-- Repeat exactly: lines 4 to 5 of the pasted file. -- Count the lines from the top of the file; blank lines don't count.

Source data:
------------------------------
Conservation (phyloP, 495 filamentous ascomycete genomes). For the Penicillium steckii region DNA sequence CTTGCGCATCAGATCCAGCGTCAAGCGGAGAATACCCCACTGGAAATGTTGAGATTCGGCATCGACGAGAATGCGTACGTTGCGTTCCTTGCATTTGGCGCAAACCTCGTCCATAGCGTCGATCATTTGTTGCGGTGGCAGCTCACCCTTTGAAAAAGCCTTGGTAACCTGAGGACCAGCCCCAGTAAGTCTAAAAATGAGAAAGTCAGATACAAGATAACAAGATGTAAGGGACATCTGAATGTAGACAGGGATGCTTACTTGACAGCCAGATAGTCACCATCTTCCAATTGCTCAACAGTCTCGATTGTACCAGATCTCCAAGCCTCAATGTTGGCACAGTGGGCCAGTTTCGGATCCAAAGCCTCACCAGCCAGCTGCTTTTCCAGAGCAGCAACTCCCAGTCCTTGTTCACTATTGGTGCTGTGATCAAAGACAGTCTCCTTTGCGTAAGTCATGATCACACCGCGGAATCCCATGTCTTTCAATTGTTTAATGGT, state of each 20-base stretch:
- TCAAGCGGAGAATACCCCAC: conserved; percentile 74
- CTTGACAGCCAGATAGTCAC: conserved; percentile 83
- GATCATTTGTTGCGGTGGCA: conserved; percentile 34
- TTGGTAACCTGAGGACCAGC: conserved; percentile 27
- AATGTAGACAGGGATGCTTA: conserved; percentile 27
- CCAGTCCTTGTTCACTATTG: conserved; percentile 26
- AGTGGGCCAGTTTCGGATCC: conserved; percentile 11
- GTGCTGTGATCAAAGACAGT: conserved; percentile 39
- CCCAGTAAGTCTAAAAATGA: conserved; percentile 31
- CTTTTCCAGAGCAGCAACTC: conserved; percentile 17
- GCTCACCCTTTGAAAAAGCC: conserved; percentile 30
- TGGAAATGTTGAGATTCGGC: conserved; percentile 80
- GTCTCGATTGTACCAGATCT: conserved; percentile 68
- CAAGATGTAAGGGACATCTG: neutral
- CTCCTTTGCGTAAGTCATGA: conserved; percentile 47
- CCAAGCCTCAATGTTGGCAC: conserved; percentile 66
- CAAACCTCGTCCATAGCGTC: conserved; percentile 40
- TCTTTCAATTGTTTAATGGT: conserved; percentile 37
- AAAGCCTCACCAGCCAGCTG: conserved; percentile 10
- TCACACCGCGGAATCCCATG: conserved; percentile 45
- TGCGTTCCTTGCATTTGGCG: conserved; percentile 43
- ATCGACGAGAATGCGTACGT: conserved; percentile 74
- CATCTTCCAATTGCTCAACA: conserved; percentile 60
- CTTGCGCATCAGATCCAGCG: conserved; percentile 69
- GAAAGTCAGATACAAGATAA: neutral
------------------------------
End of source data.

- GATCATTTGTTGCGGTGGCA: conserved; percentile 34
- TTGGTAACCTGAGGACCAGC: conserved; percentile 27